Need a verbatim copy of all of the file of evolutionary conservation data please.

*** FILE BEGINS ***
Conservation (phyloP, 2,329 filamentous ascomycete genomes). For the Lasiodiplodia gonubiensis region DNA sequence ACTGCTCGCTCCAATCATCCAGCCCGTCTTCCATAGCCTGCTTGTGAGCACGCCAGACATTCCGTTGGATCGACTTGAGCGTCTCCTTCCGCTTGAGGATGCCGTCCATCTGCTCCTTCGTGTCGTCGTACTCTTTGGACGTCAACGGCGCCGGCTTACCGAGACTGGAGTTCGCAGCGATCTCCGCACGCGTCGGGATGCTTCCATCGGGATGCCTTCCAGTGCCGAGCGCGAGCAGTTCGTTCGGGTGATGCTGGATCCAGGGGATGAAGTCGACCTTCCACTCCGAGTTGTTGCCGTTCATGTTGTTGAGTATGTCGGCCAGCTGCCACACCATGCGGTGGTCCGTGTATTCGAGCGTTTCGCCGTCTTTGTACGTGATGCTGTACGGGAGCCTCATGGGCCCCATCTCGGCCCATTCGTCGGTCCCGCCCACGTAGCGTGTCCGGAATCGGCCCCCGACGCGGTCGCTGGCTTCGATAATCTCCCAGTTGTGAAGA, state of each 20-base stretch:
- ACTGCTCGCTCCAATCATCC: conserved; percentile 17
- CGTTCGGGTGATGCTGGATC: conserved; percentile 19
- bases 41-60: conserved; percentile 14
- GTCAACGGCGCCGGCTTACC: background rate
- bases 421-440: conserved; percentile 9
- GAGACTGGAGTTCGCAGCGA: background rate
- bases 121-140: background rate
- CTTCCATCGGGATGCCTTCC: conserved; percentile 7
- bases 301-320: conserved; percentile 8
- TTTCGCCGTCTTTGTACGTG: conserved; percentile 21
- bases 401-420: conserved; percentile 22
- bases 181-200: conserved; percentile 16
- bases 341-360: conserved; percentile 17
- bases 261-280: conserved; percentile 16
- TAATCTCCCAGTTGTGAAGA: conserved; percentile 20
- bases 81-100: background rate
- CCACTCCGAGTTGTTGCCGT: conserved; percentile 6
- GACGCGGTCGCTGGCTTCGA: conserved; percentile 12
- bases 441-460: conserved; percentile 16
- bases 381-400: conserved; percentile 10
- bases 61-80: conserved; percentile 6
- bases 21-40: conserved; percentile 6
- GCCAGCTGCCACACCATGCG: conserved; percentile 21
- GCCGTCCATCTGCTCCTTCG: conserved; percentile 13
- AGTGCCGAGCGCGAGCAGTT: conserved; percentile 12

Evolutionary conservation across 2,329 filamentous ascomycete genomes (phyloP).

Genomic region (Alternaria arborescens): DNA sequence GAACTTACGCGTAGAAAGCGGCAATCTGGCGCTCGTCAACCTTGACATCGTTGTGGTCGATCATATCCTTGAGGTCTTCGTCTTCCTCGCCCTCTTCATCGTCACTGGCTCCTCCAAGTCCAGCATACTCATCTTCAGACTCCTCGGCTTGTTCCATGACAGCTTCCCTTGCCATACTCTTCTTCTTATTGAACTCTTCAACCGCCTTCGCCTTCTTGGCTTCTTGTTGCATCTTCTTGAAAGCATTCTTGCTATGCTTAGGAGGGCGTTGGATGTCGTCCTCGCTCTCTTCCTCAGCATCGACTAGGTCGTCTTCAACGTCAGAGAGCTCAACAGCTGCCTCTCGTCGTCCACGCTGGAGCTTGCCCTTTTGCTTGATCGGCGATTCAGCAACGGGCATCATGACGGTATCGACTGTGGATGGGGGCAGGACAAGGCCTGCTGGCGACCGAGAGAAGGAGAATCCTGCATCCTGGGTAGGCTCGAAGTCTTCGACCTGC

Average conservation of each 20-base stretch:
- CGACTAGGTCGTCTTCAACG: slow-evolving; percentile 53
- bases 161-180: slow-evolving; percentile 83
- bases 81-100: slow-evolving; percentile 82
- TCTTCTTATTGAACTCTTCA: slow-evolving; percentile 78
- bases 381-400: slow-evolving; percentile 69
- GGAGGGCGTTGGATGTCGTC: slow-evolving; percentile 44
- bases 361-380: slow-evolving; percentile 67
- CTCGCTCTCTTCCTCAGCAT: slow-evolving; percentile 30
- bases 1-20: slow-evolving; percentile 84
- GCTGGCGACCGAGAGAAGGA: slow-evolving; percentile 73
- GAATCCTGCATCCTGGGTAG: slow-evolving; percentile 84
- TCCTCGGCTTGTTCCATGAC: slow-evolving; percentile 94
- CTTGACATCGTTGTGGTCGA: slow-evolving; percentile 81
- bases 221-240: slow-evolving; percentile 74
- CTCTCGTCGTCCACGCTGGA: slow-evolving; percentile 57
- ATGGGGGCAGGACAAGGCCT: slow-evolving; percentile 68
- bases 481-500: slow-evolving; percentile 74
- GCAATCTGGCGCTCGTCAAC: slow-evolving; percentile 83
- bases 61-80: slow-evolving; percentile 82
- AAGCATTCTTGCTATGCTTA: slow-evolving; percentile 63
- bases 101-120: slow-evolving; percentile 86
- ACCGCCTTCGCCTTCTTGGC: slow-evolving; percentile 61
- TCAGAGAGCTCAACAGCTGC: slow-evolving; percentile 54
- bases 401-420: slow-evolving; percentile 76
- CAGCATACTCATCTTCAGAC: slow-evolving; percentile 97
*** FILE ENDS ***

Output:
Conservation (phyloP, 2,329 filamentous ascomycete genomes). For the Lasiodiplodia gonubiensis region DNA sequence ACTGCTCGCTCCAATCATCCAGCCCGTCTTCCATAGCCTGCTTGTGAGCACGCCAGACATTCCGTTGGATCGACTTGAGCGTCTCCTTCCGCTTGAGGATGCCGTCCATCTGCTCCTTCGTGTCGTCGTACTCTTTGGACGTCAACGGCGCCGGCTTACCGAGACTGGAGTTCGCAGCGATCTCCGCACGCGTCGGGATGCTTCCATCGGGATGCCTTCCAGTGCCGAGCGCGAGCAGTTCGTTCGGGTGATGCTGGATCCAGGGGATGAAGTCGACCTTCCACTCCGAGTTGTTGCCGTTCATGTTGTTGAGTATGTCGGCCAGCTGCCACACCATGCGGTGGTCCGTGTATTCGAGCGTTTCGCCGTCTTTGTACGTGATGCTGTACGGGAGCCTCATGGGCCCCATCTCGGCCCATTCGTCGGTCCCGCCCACGTAGCGTGTCCGGAATCGGCCCCCGACGCGGTCGCTGGCTTCGATAATCTCCCAGTTGTGAAGA, state of each 20-base stretch:
- ACTGCTCGCTCCAATCATCC: conserved; percentile 17
- CGTTCGGGTGATGCTGGATC: conserved; percentile 19
- bases 41-60: conserved; percentile 14
- GTCAACGGCGCCGGCTTACC: background rate
- bases 421-440: conserved; percentile 9
- GAGACTGGAGTTCGCAGCGA: background rate
- bases 121-140: background rate
- CTTCCATCGGGATGCCTTCC: conserved; percentile 7
- bases 301-320: conserved; percentile 8
- TTTCGCCGTCTTTGTACGTG: conserved; percentile 21
- bases 401-420: conserved; percentile 22
- bases 181-200: conserved; percentile 16
- bases 341-360: conserved; percentile 17
- bases 261-280: conserved; percentile 16
- TAATCTCCCAGTTGTGAAGA: conserved; percentile 20
- bases 81-100: background rate
- CCACTCCGAGTTGTTGCCGT: conserved; percentile 6
- GACGCGGTCGCTGGCTTCGA: conserved; percentile 12
- bases 441-460: conserved; percentile 16
- bases 381-400: conserved; percentile 10
- bases 61-80: conserved; percentile 6
- bases 21-40: conserved; percentile 6
- GCCAGCTGCCACACCATGCG: conserved; percentile 21
- GCCGTCCATCTGCTCCTTCG: conserved; percentile 13
- AGTGCCGAGCGCGAGCAGTT: conserved; percentile 12

Evolutionary conservation across 2,329 filamentous ascomycete genomes (phyloP).

Genomic region (Alternaria arborescens): DNA sequence GAACTTACGCGTAGAAAGCGGCAATCTGGCGCTCGTCAACCTTGACATCGTTGTGGTCGATCATATCCTTGAGGTCTTCGTCTTCCTCGCCCTCTTCATCGTCACTGGCTCCTCCAAGTCCAGCATACTCATCTTCAGACTCCTCGGCTTGTTCCATGACAGCTTCCCTTGCCATACTCTTCTTCTTATTGAACTCTTCAACCGCCTTCGCCTTCTTGGCTTCTTGTTGCATCTTCTTGAAAGCATTCTTGCTATGCTTAGGAGGGCGTTGGATGTCGTCCTCGCTCTCTTCCTCAGCATCGACTAGGTCGTCTTCAACGTCAGAGAGCTCAACAGCTGCCTCTCGTCGTCCACGCTGGAGCTTGCCCTTTTGCTTGATCGGCGATTCAGCAACGGGCATCATGACGGTATCGACTGTGGATGGGGGCAGGACAAGGCCTGCTGGCGACCGAGAGAAGGAGAATCCTGCATCCTGGGTAGGCTCGAAGTCTTCGACCTGC

Average conservation of each 20-base stretch:
- CGACTAGGTCGTCTTCAACG: slow-evolving; percentile 53
- bases 161-180: slow-evolving; percentile 83
- bases 81-100: slow-evolving; percentile 82
- TCTTCTTATTGAACTCTTCA: slow-evolving; percentile 78
- bases 381-400: slow-evolving; percentile 69
- GGAGGGCGTTGGATGTCGTC: slow-evolving; percentile 44
- bases 361-380: slow-evolving; percentile 67
- CTCGCTCTCTTCCTCAGCAT: slow-evolving; percentile 30
- bases 1-20: slow-evolving; percentile 84
- GCTGGCGACCGAGAGAAGGA: slow-evolving; percentile 73
- GAATCCTGCATCCTGGGTAG: slow-evolving; percentile 84
- TCCTCGGCTTGTTCCATGAC: slow-evolving; percentile 94
- CTTGACATCGTTGTGGTCGA: slow-evolving; percentile 81
- bases 221-240: slow-evolving; percentile 74
- CTCTCGTCGTCCACGCTGGA: slow-evolving; percentile 57
- ATGGGGGCAGGACAAGGCCT: slow-evolving; percentile 68
- bases 481-500: slow-evolving; percentile 74
- GCAATCTGGCGCTCGTCAAC: slow-evolving; percentile 83
- bases 61-80: slow-evolving; percentile 82
- AAGCATTCTTGCTATGCTTA: slow-evolving; percentile 63
- bases 101-120: slow-evolving; percentile 86
- ACCGCCTTCGCCTTCTTGGC: slow-evolving; percentile 61
- TCAGAGAGCTCAACAGCTGC: slow-evolving; percentile 54
- bases 401-420: slow-evolving; percentile 76
- CAGCATACTCATCTTCAGAC: slow-evolving; percentile 97